Version 3 of the Affinity suite will probably be the moment we’ll know. You can already picture a press release stating that Canva has made the “difficult decision” to move Affinity apps to subscriptions, and a “hard choice” to move development from Nottingham to Canva HQ in Australia. I hope this won’t be the case, but we’ve seen this scenario play out so many times before. We’ll find out for sure one way or another within a year or two, and I do hope that in the same way Affinity bucked the trend with modern software, Serif bucks the trend when it comes to modern buyouts.

March 26, 2024. Read more in: Opinions, Technology


Some brief personal thoughts on Apple and regulatory fights

Apple’s being walloped by regulators, and it’s increasingly clear most of the tech press doesn’t understand antitrust. Fortunately, Ian Betteridge does, so go and read his blog.

My take, honestly, is all this just makes me feel a bit sad. I like a lot of what Apple does. Even if I didn’t write about Apple, I’d have an iMac, an Apple TV or two, an iPhone, and an iPad. But Apple as it grows (and is expected by the markets to continue doing so) has overreached in some cases, and enacted dark patterns elsewhere.

I imagine a lot of people are rushing to defend Apple by default because, in part, they remember when the company nearly winked out of existence. Others, perhaps, because the company does objectively do an awful lot of things really well, and seems to care more than most rivals about what matters. But that doesn’t excuse the bad stuff, nor that in some cases Apple has decided it’s OK to just be ‘least bad’. That isn’t good enough.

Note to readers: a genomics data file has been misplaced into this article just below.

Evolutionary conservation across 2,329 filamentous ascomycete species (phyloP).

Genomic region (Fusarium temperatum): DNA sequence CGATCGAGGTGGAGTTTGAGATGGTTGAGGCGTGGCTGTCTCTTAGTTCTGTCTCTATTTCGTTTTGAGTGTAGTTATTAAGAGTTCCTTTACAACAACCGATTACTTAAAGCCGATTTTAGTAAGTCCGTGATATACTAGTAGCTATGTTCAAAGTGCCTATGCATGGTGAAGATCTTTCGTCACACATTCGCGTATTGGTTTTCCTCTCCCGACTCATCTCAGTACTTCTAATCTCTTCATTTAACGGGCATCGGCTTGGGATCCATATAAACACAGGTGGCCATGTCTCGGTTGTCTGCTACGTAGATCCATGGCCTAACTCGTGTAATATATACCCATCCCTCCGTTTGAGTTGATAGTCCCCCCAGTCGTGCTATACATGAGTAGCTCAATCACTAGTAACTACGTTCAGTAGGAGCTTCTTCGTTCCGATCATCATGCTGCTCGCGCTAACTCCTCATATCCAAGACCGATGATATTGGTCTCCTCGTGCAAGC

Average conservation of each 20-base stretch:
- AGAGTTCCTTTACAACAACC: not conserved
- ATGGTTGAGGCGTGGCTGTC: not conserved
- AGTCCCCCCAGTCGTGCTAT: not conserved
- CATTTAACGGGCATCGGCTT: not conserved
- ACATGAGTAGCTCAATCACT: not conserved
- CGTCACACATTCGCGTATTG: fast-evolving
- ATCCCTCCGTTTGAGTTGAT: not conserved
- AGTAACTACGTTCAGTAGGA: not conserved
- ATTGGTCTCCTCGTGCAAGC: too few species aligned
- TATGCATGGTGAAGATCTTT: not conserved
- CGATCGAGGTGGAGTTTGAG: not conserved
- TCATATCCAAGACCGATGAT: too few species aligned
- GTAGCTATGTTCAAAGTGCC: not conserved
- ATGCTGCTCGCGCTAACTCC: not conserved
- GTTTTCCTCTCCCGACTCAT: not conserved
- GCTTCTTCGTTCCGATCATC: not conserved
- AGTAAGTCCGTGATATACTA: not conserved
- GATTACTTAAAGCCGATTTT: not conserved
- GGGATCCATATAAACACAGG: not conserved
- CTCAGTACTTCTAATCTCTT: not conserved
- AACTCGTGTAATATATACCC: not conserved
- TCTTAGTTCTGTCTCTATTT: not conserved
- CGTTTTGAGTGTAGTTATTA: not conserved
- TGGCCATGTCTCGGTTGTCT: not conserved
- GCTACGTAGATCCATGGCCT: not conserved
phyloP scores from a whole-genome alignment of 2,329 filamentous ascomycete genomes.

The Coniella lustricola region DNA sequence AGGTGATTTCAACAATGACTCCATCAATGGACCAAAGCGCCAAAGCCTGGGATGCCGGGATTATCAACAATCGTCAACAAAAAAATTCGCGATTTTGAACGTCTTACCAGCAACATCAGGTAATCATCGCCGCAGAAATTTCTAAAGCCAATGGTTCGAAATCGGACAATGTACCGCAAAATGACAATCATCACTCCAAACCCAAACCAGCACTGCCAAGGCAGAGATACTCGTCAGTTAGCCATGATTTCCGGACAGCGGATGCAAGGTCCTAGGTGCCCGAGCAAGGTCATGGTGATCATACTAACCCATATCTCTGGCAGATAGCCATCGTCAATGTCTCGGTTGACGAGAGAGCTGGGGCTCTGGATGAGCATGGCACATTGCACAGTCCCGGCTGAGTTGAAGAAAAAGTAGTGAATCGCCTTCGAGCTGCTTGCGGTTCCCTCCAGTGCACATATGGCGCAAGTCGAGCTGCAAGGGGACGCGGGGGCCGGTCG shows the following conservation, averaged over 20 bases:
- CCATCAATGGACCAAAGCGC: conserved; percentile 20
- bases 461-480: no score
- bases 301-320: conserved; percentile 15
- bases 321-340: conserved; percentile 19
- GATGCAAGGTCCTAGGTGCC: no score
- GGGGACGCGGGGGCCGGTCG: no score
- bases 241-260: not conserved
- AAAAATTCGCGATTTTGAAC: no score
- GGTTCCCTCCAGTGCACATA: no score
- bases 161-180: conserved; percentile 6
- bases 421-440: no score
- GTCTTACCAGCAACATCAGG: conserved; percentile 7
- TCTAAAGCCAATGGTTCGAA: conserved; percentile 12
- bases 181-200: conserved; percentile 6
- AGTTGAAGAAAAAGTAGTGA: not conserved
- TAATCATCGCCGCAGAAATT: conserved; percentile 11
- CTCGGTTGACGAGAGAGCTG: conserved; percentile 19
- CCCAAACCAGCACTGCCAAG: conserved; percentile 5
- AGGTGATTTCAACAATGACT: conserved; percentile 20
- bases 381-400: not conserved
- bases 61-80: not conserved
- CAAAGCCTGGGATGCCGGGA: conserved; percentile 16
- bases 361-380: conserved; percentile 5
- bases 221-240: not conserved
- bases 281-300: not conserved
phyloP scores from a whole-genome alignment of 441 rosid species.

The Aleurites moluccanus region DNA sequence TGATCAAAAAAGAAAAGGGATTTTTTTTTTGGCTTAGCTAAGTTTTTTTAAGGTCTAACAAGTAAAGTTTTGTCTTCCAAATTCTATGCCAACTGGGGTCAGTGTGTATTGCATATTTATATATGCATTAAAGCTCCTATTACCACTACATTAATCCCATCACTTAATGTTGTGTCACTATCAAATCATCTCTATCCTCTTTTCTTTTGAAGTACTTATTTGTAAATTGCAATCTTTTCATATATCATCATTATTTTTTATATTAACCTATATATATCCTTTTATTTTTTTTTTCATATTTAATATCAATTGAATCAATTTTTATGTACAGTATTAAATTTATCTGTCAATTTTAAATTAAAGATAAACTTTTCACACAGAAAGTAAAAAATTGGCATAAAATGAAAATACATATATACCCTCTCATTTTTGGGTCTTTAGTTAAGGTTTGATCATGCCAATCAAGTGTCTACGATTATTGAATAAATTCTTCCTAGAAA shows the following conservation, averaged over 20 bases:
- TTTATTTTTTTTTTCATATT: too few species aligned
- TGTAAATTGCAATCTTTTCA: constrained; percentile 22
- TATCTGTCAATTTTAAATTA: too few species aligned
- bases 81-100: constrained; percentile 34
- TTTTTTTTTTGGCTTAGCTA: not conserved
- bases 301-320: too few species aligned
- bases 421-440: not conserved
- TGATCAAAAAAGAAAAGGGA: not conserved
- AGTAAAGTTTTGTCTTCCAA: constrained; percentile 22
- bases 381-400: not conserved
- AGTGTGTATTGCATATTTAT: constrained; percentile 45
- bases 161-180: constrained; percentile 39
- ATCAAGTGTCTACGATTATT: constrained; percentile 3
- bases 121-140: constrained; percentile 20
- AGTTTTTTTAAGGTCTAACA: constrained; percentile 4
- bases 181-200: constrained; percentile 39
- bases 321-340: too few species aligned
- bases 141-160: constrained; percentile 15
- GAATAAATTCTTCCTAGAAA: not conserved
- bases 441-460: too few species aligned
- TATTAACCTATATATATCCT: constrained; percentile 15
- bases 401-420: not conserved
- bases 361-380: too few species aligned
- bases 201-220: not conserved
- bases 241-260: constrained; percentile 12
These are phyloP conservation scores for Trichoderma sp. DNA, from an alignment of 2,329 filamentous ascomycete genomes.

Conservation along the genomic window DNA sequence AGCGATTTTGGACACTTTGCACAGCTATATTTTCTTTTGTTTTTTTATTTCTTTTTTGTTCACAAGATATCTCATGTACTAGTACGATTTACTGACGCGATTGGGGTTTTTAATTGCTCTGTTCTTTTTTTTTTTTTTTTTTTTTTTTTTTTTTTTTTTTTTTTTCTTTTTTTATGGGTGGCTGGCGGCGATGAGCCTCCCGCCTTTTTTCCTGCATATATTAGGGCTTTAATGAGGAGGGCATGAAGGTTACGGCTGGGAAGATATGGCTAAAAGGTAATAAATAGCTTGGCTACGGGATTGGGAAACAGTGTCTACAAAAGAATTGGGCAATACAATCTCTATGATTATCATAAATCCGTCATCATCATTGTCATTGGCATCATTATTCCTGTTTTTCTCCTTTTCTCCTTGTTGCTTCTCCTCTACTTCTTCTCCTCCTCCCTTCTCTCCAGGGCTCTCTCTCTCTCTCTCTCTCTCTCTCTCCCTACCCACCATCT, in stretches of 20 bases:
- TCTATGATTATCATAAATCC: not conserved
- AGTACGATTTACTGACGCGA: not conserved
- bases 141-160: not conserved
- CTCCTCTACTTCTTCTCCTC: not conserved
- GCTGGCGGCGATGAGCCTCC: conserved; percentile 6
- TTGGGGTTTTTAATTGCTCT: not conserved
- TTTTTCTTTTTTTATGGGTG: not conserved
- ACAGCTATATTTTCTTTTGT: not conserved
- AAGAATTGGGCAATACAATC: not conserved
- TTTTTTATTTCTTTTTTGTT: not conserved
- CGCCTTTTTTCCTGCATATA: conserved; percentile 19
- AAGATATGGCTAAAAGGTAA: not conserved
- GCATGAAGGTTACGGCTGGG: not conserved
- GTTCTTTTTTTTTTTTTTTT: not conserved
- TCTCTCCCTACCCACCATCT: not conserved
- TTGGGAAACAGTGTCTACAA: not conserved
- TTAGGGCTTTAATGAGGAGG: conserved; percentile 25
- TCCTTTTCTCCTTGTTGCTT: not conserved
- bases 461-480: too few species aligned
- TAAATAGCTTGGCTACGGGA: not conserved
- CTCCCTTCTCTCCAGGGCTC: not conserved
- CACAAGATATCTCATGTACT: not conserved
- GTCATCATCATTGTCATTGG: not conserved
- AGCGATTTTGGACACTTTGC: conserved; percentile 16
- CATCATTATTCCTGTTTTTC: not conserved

I don’t want an MLS nav item forced on me in Apple TV. I want to install Retroarch on my iPhone. I don’t want ads in the App Store trying to trick me into installing something other than what I searched for. And I don’t want devs of apps I love to partake in a lottery with every single update they file. Small things, of course, but all of these little pieces – from millions and millions of users, businesses and creators – add up.

If nothing else, what happens next will be interesting. But mostly, I hope it will be beneficial, leading to a better future for consumers and Apple alike, even if the Apple that emerges is in key ways different from the one we have today.